The fact that we’re analyzing programs is great as well.  This way, failing plans such as No Child Left Behind won’t be funded year after year.

In my administration there will be no more subsidies for special pleaders — no more corporate welfare — no more throwing around billions of dollars of the people’s money on pet projects, while the people themselves are struggling to afford their homes, groceries, and gas. We are going to get our priorities straight in Washington — a clean break from years of squandered wealth and wasted chances.

I have a clear record of not asking for earmarks for my state. For their part, Senators Obama and Clinton have championed a long list of pork-barrel projects for their states — like that all-important Woodstock museum that Senator Clinton expected Americans to pay for at the cost of a million dollars. That kind of careless spending of tax dollars is not change, my friends: It is business as usual in Washington, and it’s all a part of the same wasteful and corrupting system that we need to end.

This again reminds me of Tom Coburn – the earmarks MUST stop.  Sure, maybe every GREAT once in a while, an earmark is necessary, but to the extent that Congress has them now, it’s just ridiculous.  I really hope he vetoes all of the pork that comes through.  If we just spent money on what we needed, people wouldn’t be complaining that the Iraq War cost so much.  On one of the recent bills, 17% of the Iraq-apportioned money went to pet projects and not Iraq.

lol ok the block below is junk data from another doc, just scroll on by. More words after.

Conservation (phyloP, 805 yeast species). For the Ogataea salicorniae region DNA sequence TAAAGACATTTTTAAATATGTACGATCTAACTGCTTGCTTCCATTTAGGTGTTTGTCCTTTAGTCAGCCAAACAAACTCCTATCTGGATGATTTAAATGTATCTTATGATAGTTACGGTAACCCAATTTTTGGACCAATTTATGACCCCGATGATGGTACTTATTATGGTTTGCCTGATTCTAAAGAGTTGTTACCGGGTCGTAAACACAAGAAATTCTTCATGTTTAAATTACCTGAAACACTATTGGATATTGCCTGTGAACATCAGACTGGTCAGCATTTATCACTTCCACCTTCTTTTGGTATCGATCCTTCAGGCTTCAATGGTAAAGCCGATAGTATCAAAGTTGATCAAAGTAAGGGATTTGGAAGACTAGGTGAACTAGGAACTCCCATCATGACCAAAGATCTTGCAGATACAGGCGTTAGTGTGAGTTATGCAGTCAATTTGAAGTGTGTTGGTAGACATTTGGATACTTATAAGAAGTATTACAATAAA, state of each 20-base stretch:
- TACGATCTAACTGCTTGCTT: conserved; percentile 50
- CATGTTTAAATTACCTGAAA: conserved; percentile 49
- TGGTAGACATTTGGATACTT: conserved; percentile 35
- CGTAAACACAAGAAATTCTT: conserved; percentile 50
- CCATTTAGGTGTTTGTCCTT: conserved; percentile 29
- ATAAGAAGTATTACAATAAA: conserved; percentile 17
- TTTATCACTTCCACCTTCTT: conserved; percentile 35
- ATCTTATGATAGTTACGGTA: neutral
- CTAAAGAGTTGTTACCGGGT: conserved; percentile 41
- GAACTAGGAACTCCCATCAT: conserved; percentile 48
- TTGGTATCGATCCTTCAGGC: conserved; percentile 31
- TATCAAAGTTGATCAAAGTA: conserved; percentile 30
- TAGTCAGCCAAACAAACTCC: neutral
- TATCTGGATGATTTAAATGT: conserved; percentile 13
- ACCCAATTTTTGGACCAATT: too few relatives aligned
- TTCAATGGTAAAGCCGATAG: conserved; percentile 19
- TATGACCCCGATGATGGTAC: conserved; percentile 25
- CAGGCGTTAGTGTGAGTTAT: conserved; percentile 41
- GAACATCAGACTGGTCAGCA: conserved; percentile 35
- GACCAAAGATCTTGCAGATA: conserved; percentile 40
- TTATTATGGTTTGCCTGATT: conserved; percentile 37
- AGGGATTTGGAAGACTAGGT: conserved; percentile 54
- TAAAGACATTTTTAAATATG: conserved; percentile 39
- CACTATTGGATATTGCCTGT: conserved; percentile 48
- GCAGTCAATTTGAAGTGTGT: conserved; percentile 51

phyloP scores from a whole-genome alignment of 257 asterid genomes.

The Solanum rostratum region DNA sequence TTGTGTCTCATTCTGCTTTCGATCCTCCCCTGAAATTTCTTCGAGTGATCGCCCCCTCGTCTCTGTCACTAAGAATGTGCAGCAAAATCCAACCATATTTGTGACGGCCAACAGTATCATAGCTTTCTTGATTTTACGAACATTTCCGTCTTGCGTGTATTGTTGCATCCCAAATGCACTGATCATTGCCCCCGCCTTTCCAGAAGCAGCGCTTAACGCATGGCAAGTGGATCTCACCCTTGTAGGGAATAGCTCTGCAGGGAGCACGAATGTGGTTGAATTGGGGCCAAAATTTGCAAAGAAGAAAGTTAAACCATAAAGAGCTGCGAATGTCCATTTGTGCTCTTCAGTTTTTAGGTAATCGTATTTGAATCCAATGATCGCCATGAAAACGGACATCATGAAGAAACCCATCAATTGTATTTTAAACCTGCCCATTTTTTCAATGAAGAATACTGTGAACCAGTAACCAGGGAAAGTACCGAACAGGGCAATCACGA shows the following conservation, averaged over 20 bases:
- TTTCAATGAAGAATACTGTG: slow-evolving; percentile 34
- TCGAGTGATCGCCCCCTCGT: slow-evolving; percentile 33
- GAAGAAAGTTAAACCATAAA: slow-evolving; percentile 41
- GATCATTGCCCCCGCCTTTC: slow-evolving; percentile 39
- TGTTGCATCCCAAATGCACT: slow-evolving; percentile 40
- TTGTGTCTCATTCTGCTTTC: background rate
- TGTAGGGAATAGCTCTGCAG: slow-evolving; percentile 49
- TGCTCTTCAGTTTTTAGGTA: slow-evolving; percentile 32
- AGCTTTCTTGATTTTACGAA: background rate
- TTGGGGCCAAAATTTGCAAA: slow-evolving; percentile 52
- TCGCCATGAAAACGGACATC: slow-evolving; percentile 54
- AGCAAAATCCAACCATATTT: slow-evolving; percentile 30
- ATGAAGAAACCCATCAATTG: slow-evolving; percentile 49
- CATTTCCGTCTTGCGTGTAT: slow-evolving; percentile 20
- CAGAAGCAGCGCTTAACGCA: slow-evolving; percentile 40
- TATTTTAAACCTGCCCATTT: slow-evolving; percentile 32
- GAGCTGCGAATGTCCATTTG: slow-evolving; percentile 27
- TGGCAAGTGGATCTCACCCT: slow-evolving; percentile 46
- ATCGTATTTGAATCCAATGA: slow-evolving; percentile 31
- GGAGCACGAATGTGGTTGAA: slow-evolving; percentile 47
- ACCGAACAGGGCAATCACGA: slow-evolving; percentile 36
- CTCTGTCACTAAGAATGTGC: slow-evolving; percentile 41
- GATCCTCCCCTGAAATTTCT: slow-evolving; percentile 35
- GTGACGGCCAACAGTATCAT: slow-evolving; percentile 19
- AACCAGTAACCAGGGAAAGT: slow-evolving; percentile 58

The goal of reform, however, is not merely to check waste and keep a tidy budget process — although these are important enough in themselves. The great goal is to get the American economy running at full strength again, creating the opportunities Americans expect and the jobs Americans need. And one very direct way to achieve that is by taking the savings from earmark, program review, and other budget reforms — on the order of 100 billion dollars annually — and use those savings to lower the business income tax for every employer that pays it.

So I will send to Congress a proposal to cut the taxes these employers pay, from a rate of 35 to 25 percent. As it is, we have the second-highest tax on business in the industrialized world. High tax rates are driving many businesses and jobs overseas — and, of course, our foreign competitors wouldn’t mind if we kept it that way. But if I am elected president, we’re going to get rid of that drag on growth and job creation, and help American workers compete with any company in the world.